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Jimmi Simpson (William) figured out his character's true identity early in the series, when the Make-up Department started making him look like someone else. He studied Ed Harris' scenes, and mimicked some details of his performance. Conversely, Ed was not confirmed of their characters' relationship until it was in the script, and Jimmi's William didn't influence his Man in Black at all.
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The series takes many cues from modern gaming (especially open world gaming) culture, such as:
  • Side quests.
  • Non-player characters (the hosts) on a storyline loop.
  • Level difficulties (the further you go, the tougher the encounters.)
  • Easter eggs (one guest uses the actual term.)
  • Equipment upgrades (again specifically mentioned.)
  • Character selection (William's preparation before entering the park).
  • Player styles, such as the Man in Black as completionist.
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The photograph of Juliet, William's fiancé and eventual wife, is actually a stock photo of Times Square.
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During a July 2017 Hollywood Reporter drama actors roundtable, Jeffrey Wright (Bernard Lowe) said that he was only told the big secret twist in Lowe's first season storyline on the morning of the day when he showed up to shoot the scene. He said, "I don't think it would have been possible with this [to have known the truth about Lowe all along]. What's interesting about the show is that there was this big reveal. But if you look back at the previous episodes, you'll see these breadcrumbs that are now more fluorescent that were already there but were just very subtle hints of where it was going." Interestingly, during a November 2016 interview with Kim Renfro of Insider, Wright contradicted his own version of these events, saying instead that the writers had told him that Bernard was not human in the middle of rehearsals for episode two.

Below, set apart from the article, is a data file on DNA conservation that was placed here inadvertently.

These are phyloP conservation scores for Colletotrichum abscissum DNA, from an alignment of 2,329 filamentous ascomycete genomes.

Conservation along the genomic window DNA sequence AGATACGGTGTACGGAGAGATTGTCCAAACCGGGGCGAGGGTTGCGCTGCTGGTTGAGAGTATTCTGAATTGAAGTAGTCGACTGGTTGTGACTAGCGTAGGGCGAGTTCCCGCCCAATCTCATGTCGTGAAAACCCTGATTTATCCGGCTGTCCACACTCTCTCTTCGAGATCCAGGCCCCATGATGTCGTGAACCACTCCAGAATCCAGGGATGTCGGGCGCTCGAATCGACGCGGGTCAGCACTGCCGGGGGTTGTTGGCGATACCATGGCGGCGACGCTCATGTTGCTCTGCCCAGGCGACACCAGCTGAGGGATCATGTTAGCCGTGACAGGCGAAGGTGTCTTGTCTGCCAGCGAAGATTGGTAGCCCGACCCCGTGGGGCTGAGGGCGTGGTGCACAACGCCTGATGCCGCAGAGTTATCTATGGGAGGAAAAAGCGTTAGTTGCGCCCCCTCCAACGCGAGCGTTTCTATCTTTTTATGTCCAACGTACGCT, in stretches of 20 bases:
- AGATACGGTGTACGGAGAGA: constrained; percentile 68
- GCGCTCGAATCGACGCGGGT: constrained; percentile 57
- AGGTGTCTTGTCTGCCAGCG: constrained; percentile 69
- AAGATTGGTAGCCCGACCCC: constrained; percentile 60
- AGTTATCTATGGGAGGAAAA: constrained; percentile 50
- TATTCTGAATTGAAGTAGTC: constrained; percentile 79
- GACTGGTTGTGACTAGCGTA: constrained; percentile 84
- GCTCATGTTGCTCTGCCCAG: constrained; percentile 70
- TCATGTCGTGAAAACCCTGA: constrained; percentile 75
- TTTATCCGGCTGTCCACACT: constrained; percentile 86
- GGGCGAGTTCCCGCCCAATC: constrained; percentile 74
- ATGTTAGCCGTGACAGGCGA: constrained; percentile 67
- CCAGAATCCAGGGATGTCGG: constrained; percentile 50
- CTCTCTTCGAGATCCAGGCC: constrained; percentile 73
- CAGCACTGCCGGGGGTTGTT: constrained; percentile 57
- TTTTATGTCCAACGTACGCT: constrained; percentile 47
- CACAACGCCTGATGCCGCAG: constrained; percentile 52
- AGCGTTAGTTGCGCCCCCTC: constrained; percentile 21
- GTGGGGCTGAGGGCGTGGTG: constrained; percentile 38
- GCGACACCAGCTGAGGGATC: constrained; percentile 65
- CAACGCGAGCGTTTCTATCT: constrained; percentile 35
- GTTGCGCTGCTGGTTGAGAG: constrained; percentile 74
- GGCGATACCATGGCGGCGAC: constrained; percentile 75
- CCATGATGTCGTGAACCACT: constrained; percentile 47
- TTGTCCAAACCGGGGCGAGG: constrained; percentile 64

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In season one, episode six, "The Adversary", when Bernard (Jeffrey Wright) is searching the abandoned offices, the gunslinger from Westworld (1973) can be seen briefly in the shadows.
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In Westworld (1973), Yul Brynner (Gunslinger, dressed all in black) was the cyborg, and Richard Benjamin (Peter Martin) was the human guest. In this show, it would seem this has been flipped, with Ed Harris (Man in Black) as the human gunslinger, and James Marsden (Teddy Flood) as the cyborg.
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Logan (Ben Barnes) tells William (Jimmi Simpson) that each day in the park costs "forty grand". It is not made clear if that is the price for one person, or for both combined. More importantly, it is later learned that conversation happened thirty-four years before the "present". It would be safe to assume that the price has increased in the time since that conversation.
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One of the main reasons why Anthony Hopkins agreed to take the role was that he was only going to be contracted for one year. He was told from the beginning that his character wouldn't survive the season.